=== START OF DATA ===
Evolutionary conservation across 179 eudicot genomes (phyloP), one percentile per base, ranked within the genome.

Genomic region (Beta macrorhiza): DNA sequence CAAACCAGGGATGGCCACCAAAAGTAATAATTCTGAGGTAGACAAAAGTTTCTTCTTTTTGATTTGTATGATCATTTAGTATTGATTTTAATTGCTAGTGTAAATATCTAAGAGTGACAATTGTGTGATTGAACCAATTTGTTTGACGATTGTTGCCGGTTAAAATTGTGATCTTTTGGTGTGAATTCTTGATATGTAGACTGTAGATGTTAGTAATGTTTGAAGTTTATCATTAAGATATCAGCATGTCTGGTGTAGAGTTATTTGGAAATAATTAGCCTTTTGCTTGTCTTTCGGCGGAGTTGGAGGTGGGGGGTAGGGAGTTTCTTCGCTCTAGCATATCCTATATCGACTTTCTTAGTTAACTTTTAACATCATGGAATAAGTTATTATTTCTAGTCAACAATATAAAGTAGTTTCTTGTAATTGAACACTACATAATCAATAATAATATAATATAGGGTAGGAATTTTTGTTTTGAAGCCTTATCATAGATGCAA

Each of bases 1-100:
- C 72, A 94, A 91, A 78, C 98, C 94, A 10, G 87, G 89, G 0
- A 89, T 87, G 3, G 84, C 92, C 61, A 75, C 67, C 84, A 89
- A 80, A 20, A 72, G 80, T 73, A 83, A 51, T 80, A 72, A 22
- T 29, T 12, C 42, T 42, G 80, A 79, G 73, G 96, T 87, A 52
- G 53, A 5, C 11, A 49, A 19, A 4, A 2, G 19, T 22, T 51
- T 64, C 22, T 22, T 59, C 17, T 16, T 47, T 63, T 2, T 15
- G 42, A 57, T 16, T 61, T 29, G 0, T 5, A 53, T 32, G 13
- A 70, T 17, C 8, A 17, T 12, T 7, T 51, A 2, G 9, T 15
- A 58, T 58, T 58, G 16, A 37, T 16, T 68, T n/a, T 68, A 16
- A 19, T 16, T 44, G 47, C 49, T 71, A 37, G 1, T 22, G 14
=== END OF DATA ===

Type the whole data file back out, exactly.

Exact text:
Evolutionary conservation across 179 eudicot genomes (phyloP), one percentile per base, ranked within the genome.

Genomic region (Beta macrorhiza): DNA sequence CAAACCAGGGATGGCCACCAAAAGTAATAATTCTGAGGTAGACAAAAGTTTCTTCTTTTTGATTTGTATGATCATTTAGTATTGATTTTAATTGCTAGTGTAAATATCTAAGAGTGACAATTGTGTGATTGAACCAATTTGTTTGACGATTGTTGCCGGTTAAAATTGTGATCTTTTGGTGTGAATTCTTGATATGTAGACTGTAGATGTTAGTAATGTTTGAAGTTTATCATTAAGATATCAGCATGTCTGGTGTAGAGTTATTTGGAAATAATTAGCCTTTTGCTTGTCTTTCGGCGGAGTTGGAGGTGGGGGGTAGGGAGTTTCTTCGCTCTAGCATATCCTATATCGACTTTCTTAGTTAACTTTTAACATCATGGAATAAGTTATTATTTCTAGTCAACAATATAAAGTAGTTTCTTGTAATTGAACACTACATAATCAATAATAATATAATATAGGGTAGGAATTTTTGTTTTGAAGCCTTATCATAGATGCAA

Each of bases 1-100:
- C 72, A 94, A 91, A 78, C 98, C 94, A 10, G 87, G 89, G 0
- A 89, T 87, G 3, G 84, C 92, C 61, A 75, C 67, C 84, A 89
- A 80, A 20, A 72, G 80, T 73, A 83, A 51, T 80, A 72, A 22
- T 29, T 12, C 42, T 42, G 80, A 79, G 73, G 96, T 87, A 52
- G 53, A 5, C 11, A 49, A 19, A 4, A 2, G 19, T 22, T 51
- T 64, C 22, T 22, T 59, C 17, T 16, T 47, T 63, T 2, T 15
- G 42, A 57, T 16, T 61, T 29, G 0, T 5, A 53, T 32, G 13
- A 70, T 17, C 8, A 17, T 12, T 7, T 51, A 2, G 9, T 15
- A 58, T 58, T 58, G 16, A 37, T 16, T 68, T n/a, T 68, A 16
- A 19, T 16, T 44, G 47, C 49, T 71, A 37, G 1, T 22, G 14